Sourcebook Update Complete: Now Data up Through 2015 Q4

Housing Virginia has released the most recent Sourcebook update, which brings quarterly data sets up to 2015 Q4 and annually updated data to its most recently available year. Be sure to take a few minutes to visit the site and explore our newly updated data. If you’re a first-time user, you can watch our webinar video for a 30-minute tutorial on how to best utilize Sourcebook.

 

One of the data points that received its annual update is the Housing Cost Burden, or the number of households paying more than 30% of their annual income on housing cost alone.

 

Between 2013 and 2014, the state overall saw a 0.2% increase in housing cost burdened households. This equates to 14,763 more households statewide that are paying more than 30% of their income on housing.

 

Since its peak of 1,033,284 households in 2010, the number of cost burdened households has hovered just below 1 million for the past several years. This indicates that while some inroads have been made in reducing the number of cost burdened households since the start of the recession, there is still a significant demand for quality affordable housing throughout the state.

 

The hidden trend within the Housing Cost Burden data is in the change in housing cost burden by tenure. Since 2007, the number of cost-burdened owners in Virginia has dropped by 20%, but the number of cost-burdened renters has risen by 31%. In 2013, the total number of cost-burdened renters surpassed that of owners for the first time.

 

Screen Shot 2016-04-20 at 1.36.58 PM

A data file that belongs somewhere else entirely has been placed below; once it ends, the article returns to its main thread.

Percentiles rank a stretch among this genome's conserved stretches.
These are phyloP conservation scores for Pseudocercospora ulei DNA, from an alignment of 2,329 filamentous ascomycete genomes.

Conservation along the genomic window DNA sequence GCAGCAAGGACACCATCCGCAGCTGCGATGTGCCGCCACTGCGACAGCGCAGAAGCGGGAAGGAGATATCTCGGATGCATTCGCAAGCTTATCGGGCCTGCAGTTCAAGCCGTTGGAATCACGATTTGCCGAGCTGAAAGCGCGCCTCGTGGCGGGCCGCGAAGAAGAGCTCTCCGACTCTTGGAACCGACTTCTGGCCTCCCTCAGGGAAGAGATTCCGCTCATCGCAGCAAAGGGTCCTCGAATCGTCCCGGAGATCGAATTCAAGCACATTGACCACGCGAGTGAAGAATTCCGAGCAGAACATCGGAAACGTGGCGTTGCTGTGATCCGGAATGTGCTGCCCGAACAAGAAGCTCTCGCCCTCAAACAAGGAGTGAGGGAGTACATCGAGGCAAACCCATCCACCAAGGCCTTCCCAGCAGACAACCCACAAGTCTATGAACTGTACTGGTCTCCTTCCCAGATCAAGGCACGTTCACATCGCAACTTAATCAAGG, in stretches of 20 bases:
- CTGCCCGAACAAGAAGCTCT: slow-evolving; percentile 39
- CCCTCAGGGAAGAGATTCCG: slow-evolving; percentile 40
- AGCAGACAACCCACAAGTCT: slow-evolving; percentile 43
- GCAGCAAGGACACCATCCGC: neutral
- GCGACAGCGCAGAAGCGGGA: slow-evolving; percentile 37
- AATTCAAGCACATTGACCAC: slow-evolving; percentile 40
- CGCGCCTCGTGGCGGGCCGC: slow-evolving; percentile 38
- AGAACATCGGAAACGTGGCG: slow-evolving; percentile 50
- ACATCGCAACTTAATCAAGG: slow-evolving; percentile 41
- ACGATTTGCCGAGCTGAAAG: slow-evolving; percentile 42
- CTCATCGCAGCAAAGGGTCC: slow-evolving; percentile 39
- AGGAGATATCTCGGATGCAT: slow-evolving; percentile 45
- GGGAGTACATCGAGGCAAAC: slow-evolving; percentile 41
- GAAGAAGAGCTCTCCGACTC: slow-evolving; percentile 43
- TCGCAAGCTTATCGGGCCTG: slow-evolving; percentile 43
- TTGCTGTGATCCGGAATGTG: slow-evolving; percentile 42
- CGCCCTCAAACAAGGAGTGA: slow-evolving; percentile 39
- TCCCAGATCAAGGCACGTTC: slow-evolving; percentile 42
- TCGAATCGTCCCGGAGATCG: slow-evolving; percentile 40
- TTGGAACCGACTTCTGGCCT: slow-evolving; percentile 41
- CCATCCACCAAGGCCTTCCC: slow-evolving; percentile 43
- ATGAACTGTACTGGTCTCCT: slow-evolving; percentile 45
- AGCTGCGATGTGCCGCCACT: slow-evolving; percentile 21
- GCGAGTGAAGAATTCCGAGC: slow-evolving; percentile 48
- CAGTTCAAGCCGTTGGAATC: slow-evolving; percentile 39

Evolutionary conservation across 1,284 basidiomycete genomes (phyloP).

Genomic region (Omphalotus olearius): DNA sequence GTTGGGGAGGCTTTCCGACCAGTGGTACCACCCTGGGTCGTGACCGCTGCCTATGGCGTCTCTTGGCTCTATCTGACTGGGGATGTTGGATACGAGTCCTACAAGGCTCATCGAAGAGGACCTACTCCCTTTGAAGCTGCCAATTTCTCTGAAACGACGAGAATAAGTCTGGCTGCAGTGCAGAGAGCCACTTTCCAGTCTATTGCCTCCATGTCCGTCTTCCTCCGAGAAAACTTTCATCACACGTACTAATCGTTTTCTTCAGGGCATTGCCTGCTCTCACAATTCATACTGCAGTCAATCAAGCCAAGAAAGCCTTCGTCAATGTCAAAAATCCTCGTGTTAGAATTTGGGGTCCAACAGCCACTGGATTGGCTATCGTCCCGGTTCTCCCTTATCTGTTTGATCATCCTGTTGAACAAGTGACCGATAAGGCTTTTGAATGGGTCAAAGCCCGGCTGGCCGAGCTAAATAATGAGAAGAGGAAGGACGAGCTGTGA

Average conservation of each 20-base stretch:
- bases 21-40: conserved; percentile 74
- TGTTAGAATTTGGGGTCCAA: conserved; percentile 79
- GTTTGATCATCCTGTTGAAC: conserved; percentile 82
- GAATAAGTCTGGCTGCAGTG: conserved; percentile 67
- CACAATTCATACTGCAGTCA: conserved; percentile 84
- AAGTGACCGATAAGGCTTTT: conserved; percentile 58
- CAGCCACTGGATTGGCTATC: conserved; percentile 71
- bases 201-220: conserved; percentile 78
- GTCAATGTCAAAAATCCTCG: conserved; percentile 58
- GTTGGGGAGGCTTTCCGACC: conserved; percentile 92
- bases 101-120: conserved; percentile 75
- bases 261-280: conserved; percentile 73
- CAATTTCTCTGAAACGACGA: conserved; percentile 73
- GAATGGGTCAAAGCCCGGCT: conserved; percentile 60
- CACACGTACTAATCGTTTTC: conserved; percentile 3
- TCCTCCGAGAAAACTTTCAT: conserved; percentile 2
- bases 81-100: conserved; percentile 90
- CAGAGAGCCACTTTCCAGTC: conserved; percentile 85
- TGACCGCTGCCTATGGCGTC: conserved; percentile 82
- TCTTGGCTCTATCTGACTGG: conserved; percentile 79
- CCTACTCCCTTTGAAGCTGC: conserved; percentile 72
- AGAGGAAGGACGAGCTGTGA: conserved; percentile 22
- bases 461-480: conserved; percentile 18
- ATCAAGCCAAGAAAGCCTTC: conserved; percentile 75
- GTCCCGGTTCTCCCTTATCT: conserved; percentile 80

Screen Shot 2016-04-20 at 12.47.24 PM

 

Geographically, the areas of the state experiencing a rise in housing cost burdened households tend to be in the smaller metro areas and rural localities where incomes are flat or declining and fewer affordable housing options.

 

Housing Virginia is sponsoring a Rural Housing Network Initiative that will analyze the needs and gaps of housing and service providers in the rural areas of the state. Housing Cost Burden is only one indicator of a need for a larger supply of quality affordable housing, but many of the small-scale rural-based developers and nonprofits face a number of challenges in being able to adequately meet this demand.

 

We will be meeting face-to-face with these organizations this summer to develop a comprehensive set of rural housing policy recommendations in the fall. If you haven’t already, you can fill out our rural needs/gaps survey here. Stay tuned for more information about our regional meetings, and if you’d like to be included in our rural housing mailing list, please contact alise@hdadvisors.net.